I wanted to write about how the phrase “life for life” was poorly translated, but no matter how I write it, I sound like one of those know-it-alls who knows more than all the Bible translators.
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Excavating the Bible Newsletter #008

Greetings Excavators:

Jeff A. Benner We have been interpreting the phrase “Life for life” wrong.

And if any mischief follow, then thou shalt give life for life. (Exodus 21:23, KJV)

I wanted to write about how the phrase “life for life” was poorly translated, but no matter how I write it, I sound like one of those know-it-alls who knows more than all the Bible translators. While I may frequently point out errors, problems and inconsistencies in translations, I have a lot of respect for Bible translators and their translations, many of which I use in my own research and studies.

My difficulty with attempting to point out the translation problem in Exodus 21:23 is that every translation I consulted, has the same translation, “life for life.” So, when I come along and say that is a poor translation, I appear to be claiming that I know more than all those other translators. With all of that said, I have no idea why all the translations have “life for life,” but let me bring to life (no pun intended) what is really going on in this passage.

If I wanted to say “life for life” in Hebrew, it would be, “hhayim l’hhayim.” Hhayim is the Hebrew word for “life” and the prefix “l” means “for.” But that is not what is found in this verse in the Hebrew Bible. In the Hebrew Bible we find the phrase “nephesh tahhat nephesh,” which literally translates as “soul under soul.” The word tahhat, which means “under” (such as we can see in Genesis 1:7 where it says, “under the firmament”), can also mean “instead” or “in place of” (such as we see in Genesis 4:25 where it says, “in place of Abel.”)

While “life” is an acceptable translation for the Hebrew word nephesh, I believe that a translator should be consistent in how he or she translates Hebrew words. If you are going to translate nephesh as “soul,” then always translate it as “soul.” Don’t translate it as “soul” in place and “life” in another.

Let’s also take a look at the verb that precedes this phrase, which is the Hebrew verb “natan,” which means “give,” just as we see in the KJV. But let’s look at the New International Version (NIV), which says, “take life for life.” The Hebrew verb for “take” is laqahh and has the complete opposite meaning of natan. While the KJV is technically correct with its use of the word “give,” I think the English Standard Version (ESV) has captured the intent of the verb, “pay life for life.” We’ll come back to this idea of “paying” later.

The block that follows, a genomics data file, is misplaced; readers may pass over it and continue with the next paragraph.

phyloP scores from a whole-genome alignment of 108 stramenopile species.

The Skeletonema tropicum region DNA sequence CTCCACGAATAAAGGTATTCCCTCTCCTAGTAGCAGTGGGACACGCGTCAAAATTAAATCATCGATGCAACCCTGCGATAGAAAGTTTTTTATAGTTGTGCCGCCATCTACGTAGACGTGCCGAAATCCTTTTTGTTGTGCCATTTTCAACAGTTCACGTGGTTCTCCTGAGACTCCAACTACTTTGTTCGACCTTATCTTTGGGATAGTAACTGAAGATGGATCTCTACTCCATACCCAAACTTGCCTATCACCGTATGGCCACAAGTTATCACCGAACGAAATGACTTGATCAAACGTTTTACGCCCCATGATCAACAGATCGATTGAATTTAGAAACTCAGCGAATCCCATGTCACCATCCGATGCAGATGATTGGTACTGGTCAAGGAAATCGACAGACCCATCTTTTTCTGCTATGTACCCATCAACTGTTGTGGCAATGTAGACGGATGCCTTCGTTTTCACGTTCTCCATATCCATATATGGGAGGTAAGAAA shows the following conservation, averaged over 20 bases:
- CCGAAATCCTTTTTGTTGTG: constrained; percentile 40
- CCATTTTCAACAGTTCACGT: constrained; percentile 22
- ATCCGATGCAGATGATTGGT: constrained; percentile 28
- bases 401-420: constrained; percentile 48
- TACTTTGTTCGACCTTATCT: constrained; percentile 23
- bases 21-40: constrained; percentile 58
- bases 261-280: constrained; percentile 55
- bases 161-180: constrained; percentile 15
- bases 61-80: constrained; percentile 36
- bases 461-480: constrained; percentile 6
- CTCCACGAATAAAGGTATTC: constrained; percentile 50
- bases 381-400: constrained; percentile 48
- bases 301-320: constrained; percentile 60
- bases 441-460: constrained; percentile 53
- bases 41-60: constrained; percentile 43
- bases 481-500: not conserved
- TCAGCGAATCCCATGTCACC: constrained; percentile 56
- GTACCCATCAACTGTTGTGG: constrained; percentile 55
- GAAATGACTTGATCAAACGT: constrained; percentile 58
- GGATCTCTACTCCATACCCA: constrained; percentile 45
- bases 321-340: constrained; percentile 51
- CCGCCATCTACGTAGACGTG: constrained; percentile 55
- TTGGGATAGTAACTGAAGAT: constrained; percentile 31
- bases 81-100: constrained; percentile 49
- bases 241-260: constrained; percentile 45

This passage is not, I repeat, not, saying that if someone takes a life, their life should also be taken. What it is saying, is that if you cause the loss of a life, you must replace that life. The same is true for an eye, tooth, hand and foot as stated in the next verse.

An eye in place of an eye, a tooth in place of a tooth, a hand in place of a hand, a foot in place of a foot. (Exodus 21:24, RMT)

This command is stating that if you cause the loss of the use of the eye of a person, then you must replace that eye. Of course, this cannot mean implanting a new eye, but instead, you must take whatever measures are necessary to give that person what he needs in order to compensate him for the missing eye. This might mean giving him a servant to see for him or “paying” him to replace his lost wages.

But if a man will attack the eye of his servant, or the eye of his bondwoman, and he damages [it], he will send him to freedom in place of (tahhat) his eye, and if the tooth of his servant, or the tooth of his bondwoman, is made to fall out, he will send him to freedom in place of (tahhat) his tooth. (Exodus 21:26,27, RMT)


I invite you to join me on a journey as we walk through A Cultural and Linguistic Excavation of the Bible. We will dig deep into the history of the Bible, its people, their culture and their language, and uncover hidden truths that have been lost through centuries of mistranslations, misinterpretations and textual manipulation.

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